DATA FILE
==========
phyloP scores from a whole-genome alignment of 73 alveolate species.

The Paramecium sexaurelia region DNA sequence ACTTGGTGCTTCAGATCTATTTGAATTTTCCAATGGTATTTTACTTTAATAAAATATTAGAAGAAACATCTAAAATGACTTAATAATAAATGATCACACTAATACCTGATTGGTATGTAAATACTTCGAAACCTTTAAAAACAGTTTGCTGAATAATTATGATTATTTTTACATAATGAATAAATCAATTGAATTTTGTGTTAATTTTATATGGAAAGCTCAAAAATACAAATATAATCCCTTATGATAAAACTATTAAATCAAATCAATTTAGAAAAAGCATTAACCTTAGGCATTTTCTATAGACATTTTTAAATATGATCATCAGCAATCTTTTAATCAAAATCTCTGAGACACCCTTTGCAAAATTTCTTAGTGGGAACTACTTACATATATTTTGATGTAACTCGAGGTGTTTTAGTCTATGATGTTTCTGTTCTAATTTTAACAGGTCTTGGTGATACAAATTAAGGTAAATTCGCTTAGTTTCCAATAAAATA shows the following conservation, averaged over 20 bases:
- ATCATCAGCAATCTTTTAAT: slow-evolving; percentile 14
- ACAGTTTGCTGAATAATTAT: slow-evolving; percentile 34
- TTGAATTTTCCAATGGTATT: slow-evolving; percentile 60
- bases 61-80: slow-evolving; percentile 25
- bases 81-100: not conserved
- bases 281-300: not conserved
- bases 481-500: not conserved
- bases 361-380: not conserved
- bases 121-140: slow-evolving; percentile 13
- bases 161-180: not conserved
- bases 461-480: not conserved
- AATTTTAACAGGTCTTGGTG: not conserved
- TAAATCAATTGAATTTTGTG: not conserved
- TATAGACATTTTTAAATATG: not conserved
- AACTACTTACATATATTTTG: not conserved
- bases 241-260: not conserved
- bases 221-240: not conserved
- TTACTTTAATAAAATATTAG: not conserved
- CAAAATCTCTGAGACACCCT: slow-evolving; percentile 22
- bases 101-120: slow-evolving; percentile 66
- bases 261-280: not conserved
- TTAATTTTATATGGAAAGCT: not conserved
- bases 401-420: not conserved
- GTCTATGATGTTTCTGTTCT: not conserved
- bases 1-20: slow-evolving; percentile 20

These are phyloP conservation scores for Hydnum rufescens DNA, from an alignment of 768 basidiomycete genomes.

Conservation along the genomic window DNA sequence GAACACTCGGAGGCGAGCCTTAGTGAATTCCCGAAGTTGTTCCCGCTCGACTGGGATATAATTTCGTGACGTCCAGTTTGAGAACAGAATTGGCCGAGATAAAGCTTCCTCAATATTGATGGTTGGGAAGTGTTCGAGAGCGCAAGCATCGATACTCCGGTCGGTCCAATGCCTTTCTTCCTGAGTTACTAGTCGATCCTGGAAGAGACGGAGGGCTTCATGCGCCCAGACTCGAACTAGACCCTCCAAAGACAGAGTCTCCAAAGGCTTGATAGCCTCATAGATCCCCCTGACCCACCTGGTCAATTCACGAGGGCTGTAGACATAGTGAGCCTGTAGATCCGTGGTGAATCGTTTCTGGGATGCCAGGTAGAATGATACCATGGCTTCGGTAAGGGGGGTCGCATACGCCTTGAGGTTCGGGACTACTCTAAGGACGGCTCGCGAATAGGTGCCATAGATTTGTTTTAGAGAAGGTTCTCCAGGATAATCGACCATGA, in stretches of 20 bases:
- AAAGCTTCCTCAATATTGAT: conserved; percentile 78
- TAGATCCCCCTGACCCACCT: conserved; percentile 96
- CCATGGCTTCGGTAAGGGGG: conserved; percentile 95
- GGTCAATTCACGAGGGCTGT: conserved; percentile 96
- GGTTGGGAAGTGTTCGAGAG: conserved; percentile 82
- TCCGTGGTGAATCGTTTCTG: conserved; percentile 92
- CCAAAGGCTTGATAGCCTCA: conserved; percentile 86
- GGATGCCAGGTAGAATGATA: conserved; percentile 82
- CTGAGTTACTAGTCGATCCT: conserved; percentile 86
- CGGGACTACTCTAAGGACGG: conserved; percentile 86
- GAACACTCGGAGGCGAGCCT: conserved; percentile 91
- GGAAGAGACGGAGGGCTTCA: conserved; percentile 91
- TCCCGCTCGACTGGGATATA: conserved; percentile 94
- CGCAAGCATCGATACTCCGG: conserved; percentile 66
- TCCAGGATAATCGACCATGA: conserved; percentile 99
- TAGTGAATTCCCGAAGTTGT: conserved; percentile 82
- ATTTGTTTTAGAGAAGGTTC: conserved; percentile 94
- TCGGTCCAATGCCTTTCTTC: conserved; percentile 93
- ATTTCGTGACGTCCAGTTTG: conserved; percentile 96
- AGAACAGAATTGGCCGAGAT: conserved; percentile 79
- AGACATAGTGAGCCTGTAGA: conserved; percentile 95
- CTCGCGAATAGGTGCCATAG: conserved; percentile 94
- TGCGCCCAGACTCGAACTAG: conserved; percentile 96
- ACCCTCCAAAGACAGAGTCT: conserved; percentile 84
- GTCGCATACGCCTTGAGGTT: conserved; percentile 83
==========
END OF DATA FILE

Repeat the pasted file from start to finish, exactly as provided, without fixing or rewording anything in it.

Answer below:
phyloP scores from a whole-genome alignment of 73 alveolate species.

The Paramecium sexaurelia region DNA sequence ACTTGGTGCTTCAGATCTATTTGAATTTTCCAATGGTATTTTACTTTAATAAAATATTAGAAGAAACATCTAAAATGACTTAATAATAAATGATCACACTAATACCTGATTGGTATGTAAATACTTCGAAACCTTTAAAAACAGTTTGCTGAATAATTATGATTATTTTTACATAATGAATAAATCAATTGAATTTTGTGTTAATTTTATATGGAAAGCTCAAAAATACAAATATAATCCCTTATGATAAAACTATTAAATCAAATCAATTTAGAAAAAGCATTAACCTTAGGCATTTTCTATAGACATTTTTAAATATGATCATCAGCAATCTTTTAATCAAAATCTCTGAGACACCCTTTGCAAAATTTCTTAGTGGGAACTACTTACATATATTTTGATGTAACTCGAGGTGTTTTAGTCTATGATGTTTCTGTTCTAATTTTAACAGGTCTTGGTGATACAAATTAAGGTAAATTCGCTTAGTTTCCAATAAAATA shows the following conservation, averaged over 20 bases:
- ATCATCAGCAATCTTTTAAT: slow-evolving; percentile 14
- ACAGTTTGCTGAATAATTAT: slow-evolving; percentile 34
- TTGAATTTTCCAATGGTATT: slow-evolving; percentile 60
- bases 61-80: slow-evolving; percentile 25
- bases 81-100: not conserved
- bases 281-300: not conserved
- bases 481-500: not conserved
- bases 361-380: not conserved
- bases 121-140: slow-evolving; percentile 13
- bases 161-180: not conserved
- bases 461-480: not conserved
- AATTTTAACAGGTCTTGGTG: not conserved
- TAAATCAATTGAATTTTGTG: not conserved
- TATAGACATTTTTAAATATG: not conserved
- AACTACTTACATATATTTTG: not conserved
- bases 241-260: not conserved
- bases 221-240: not conserved
- TTACTTTAATAAAATATTAG: not conserved
- CAAAATCTCTGAGACACCCT: slow-evolving; percentile 22
- bases 101-120: slow-evolving; percentile 66
- bases 261-280: not conserved
- TTAATTTTATATGGAAAGCT: not conserved
- bases 401-420: not conserved
- GTCTATGATGTTTCTGTTCT: not conserved
- bases 1-20: slow-evolving; percentile 20

These are phyloP conservation scores for Hydnum rufescens DNA, from an alignment of 768 basidiomycete genomes.

Conservation along the genomic window DNA sequence GAACACTCGGAGGCGAGCCTTAGTGAATTCCCGAAGTTGTTCCCGCTCGACTGGGATATAATTTCGTGACGTCCAGTTTGAGAACAGAATTGGCCGAGATAAAGCTTCCTCAATATTGATGGTTGGGAAGTGTTCGAGAGCGCAAGCATCGATACTCCGGTCGGTCCAATGCCTTTCTTCCTGAGTTACTAGTCGATCCTGGAAGAGACGGAGGGCTTCATGCGCCCAGACTCGAACTAGACCCTCCAAAGACAGAGTCTCCAAAGGCTTGATAGCCTCATAGATCCCCCTGACCCACCTGGTCAATTCACGAGGGCTGTAGACATAGTGAGCCTGTAGATCCGTGGTGAATCGTTTCTGGGATGCCAGGTAGAATGATACCATGGCTTCGGTAAGGGGGGTCGCATACGCCTTGAGGTTCGGGACTACTCTAAGGACGGCTCGCGAATAGGTGCCATAGATTTGTTTTAGAGAAGGTTCTCCAGGATAATCGACCATGA, in stretches of 20 bases:
- AAAGCTTCCTCAATATTGAT: conserved; percentile 78
- TAGATCCCCCTGACCCACCT: conserved; percentile 96
- CCATGGCTTCGGTAAGGGGG: conserved; percentile 95
- GGTCAATTCACGAGGGCTGT: conserved; percentile 96
- GGTTGGGAAGTGTTCGAGAG: conserved; percentile 82
- TCCGTGGTGAATCGTTTCTG: conserved; percentile 92
- CCAAAGGCTTGATAGCCTCA: conserved; percentile 86
- GGATGCCAGGTAGAATGATA: conserved; percentile 82
- CTGAGTTACTAGTCGATCCT: conserved; percentile 86
- CGGGACTACTCTAAGGACGG: conserved; percentile 86
- GAACACTCGGAGGCGAGCCT: conserved; percentile 91
- GGAAGAGACGGAGGGCTTCA: conserved; percentile 91
- TCCCGCTCGACTGGGATATA: conserved; percentile 94
- CGCAAGCATCGATACTCCGG: conserved; percentile 66
- TCCAGGATAATCGACCATGA: conserved; percentile 99
- TAGTGAATTCCCGAAGTTGT: conserved; percentile 82
- ATTTGTTTTAGAGAAGGTTC: conserved; percentile 94
- TCGGTCCAATGCCTTTCTTC: conserved; percentile 93
- ATTTCGTGACGTCCAGTTTG: conserved; percentile 96
- AGAACAGAATTGGCCGAGAT: conserved; percentile 79
- AGACATAGTGAGCCTGTAGA: conserved; percentile 95
- CTCGCGAATAGGTGCCATAG: conserved; percentile 94
- TGCGCCCAGACTCGAACTAG: conserved; percentile 96
- ACCCTCCAAAGACAGAGTCT: conserved; percentile 84
- GTCGCATACGCCTTGAGGTT: conserved; percentile 83